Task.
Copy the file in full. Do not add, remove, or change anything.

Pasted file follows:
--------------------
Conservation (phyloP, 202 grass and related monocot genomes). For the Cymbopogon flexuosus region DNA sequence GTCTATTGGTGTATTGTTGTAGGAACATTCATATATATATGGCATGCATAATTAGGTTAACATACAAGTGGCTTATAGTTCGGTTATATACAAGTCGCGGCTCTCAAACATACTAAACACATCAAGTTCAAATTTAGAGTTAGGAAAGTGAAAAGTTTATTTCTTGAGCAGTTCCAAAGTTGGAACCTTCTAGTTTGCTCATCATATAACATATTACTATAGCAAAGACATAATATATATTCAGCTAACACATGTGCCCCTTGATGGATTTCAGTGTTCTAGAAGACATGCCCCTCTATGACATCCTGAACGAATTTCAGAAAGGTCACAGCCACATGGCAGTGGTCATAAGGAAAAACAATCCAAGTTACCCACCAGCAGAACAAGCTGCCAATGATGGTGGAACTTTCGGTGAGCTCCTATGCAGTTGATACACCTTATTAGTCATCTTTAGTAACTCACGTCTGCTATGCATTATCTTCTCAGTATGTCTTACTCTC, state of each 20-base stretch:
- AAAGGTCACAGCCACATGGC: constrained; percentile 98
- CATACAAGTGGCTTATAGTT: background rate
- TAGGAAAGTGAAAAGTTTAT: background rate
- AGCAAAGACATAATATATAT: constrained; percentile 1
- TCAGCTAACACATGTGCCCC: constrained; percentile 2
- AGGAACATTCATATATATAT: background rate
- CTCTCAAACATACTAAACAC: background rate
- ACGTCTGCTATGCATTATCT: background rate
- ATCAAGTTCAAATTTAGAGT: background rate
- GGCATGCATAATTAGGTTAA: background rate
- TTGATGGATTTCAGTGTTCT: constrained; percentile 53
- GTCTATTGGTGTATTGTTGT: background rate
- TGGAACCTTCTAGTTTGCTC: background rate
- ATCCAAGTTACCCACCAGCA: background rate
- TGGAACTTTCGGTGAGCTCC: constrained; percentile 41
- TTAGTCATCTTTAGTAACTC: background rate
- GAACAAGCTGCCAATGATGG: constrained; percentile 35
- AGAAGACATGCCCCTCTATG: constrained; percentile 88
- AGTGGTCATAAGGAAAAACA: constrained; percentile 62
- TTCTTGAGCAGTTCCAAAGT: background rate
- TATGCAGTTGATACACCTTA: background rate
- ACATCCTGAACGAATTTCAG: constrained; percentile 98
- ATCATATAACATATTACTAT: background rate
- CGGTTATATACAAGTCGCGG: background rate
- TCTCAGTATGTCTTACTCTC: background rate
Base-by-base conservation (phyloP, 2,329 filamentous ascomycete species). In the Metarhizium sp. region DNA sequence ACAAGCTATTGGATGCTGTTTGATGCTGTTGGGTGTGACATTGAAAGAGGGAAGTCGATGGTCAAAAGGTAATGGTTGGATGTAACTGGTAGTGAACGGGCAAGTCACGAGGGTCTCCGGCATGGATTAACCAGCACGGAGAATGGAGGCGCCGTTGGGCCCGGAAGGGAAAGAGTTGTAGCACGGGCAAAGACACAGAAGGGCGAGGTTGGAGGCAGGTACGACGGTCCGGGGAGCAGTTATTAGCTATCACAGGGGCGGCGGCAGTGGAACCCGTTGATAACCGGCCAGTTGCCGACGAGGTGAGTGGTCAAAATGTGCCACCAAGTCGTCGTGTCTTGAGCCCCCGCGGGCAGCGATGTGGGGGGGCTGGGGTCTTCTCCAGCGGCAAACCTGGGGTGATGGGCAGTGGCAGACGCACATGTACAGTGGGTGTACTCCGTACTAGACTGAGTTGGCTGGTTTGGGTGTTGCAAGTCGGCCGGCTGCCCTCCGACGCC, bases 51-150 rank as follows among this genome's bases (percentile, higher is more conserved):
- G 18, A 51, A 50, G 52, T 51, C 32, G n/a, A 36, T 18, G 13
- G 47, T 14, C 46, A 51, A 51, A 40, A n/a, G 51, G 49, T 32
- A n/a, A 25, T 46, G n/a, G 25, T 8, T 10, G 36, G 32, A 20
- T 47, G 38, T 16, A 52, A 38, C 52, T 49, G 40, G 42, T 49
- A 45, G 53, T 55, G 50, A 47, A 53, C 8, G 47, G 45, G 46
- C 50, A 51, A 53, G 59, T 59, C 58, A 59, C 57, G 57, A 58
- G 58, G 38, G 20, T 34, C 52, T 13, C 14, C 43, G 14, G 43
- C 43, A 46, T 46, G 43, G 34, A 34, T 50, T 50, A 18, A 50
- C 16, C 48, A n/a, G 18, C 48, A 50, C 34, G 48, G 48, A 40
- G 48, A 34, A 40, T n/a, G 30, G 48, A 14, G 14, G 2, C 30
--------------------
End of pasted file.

Conservation (phyloP, 202 grass and related monocot genomes). For the Cymbopogon flexuosus region DNA sequence GTCTATTGGTGTATTGTTGTAGGAACATTCATATATATATGGCATGCATAATTAGGTTAACATACAAGTGGCTTATAGTTCGGTTATATACAAGTCGCGGCTCTCAAACATACTAAACACATCAAGTTCAAATTTAGAGTTAGGAAAGTGAAAAGTTTATTTCTTGAGCAGTTCCAAAGTTGGAACCTTCTAGTTTGCTCATCATATAACATATTACTATAGCAAAGACATAATATATATTCAGCTAACACATGTGCCCCTTGATGGATTTCAGTGTTCTAGAAGACATGCCCCTCTATGACATCCTGAACGAATTTCAGAAAGGTCACAGCCACATGGCAGTGGTCATAAGGAAAAACAATCCAAGTTACCCACCAGCAGAACAAGCTGCCAATGATGGTGGAACTTTCGGTGAGCTCCTATGCAGTTGATACACCTTATTAGTCATCTTTAGTAACTCACGTCTGCTATGCATTATCTTCTCAGTATGTCTTACTCTC, state of each 20-base stretch:
- AAAGGTCACAGCCACATGGC: constrained; percentile 98
- CATACAAGTGGCTTATAGTT: background rate
- TAGGAAAGTGAAAAGTTTAT: background rate
- AGCAAAGACATAATATATAT: constrained; percentile 1
- TCAGCTAACACATGTGCCCC: constrained; percentile 2
- AGGAACATTCATATATATAT: background rate
- CTCTCAAACATACTAAACAC: background rate
- ACGTCTGCTATGCATTATCT: background rate
- ATCAAGTTCAAATTTAGAGT: background rate
- GGCATGCATAATTAGGTTAA: background rate
- TTGATGGATTTCAGTGTTCT: constrained; percentile 53
- GTCTATTGGTGTATTGTTGT: background rate
- TGGAACCTTCTAGTTTGCTC: background rate
- ATCCAAGTTACCCACCAGCA: background rate
- TGGAACTTTCGGTGAGCTCC: constrained; percentile 41
- TTAGTCATCTTTAGTAACTC: background rate
- GAACAAGCTGCCAATGATGG: constrained; percentile 35
- AGAAGACATGCCCCTCTATG: constrained; percentile 88
- AGTGGTCATAAGGAAAAACA: constrained; percentile 62
- TTCTTGAGCAGTTCCAAAGT: background rate
- TATGCAGTTGATACACCTTA: background rate
- ACATCCTGAACGAATTTCAG: constrained; percentile 98
- ATCATATAACATATTACTAT: background rate
- CGGTTATATACAAGTCGCGG: background rate
- TCTCAGTATGTCTTACTCTC: background rate
Base-by-base conservation (phyloP, 2,329 filamentous ascomycete species). In the Metarhizium sp. region DNA sequence ACAAGCTATTGGATGCTGTTTGATGCTGTTGGGTGTGACATTGAAAGAGGGAAGTCGATGGTCAAAAGGTAATGGTTGGATGTAACTGGTAGTGAACGGGCAAGTCACGAGGGTCTCCGGCATGGATTAACCAGCACGGAGAATGGAGGCGCCGTTGGGCCCGGAAGGGAAAGAGTTGTAGCACGGGCAAAGACACAGAAGGGCGAGGTTGGAGGCAGGTACGACGGTCCGGGGAGCAGTTATTAGCTATCACAGGGGCGGCGGCAGTGGAACCCGTTGATAACCGGCCAGTTGCCGACGAGGTGAGTGGTCAAAATGTGCCACCAAGTCGTCGTGTCTTGAGCCCCCGCGGGCAGCGATGTGGGGGGGCTGGGGTCTTCTCCAGCGGCAAACCTGGGGTGATGGGCAGTGGCAGACGCACATGTACAGTGGGTGTACTCCGTACTAGACTGAGTTGGCTGGTTTGGGTGTTGCAAGTCGGCCGGCTGCCCTCCGACGCC, bases 51-150 rank as follows among this genome's bases (percentile, higher is more conserved):
- G 18, A 51, A 50, G 52, T 51, C 32, G n/a, A 36, T 18, G 13
- G 47, T 14, C 46, A 51, A 51, A 40, A n/a, G 51, G 49, T 32
- A n/a, A 25, T 46, G n/a, G 25, T 8, T 10, G 36, G 32, A 20
- T 47, G 38, T 16, A 52, A 38, C 52, T 49, G 40, G 42, T 49
- A 45, G 53, T 55, G 50, A 47, A 53, C 8, G 47, G 45, G 46
- C 50, A 51, A 53, G 59, T 59, C 58, A 59, C 57, G 57, A 58
- G 58, G 38, G 20, T 34, C 52, T 13, C 14, C 43, G 14, G 43
- C 43, A 46, T 46, G 43, G 34, A 34, T 50, T 50, A 18, A 50
- C 16, C 48, A n/a, G 18, C 48, A 50, C 34, G 48, G 48, A 40
- G 48, A 34, A 40, T n/a, G 30, G 48, A 14, G 14, G 2, C 30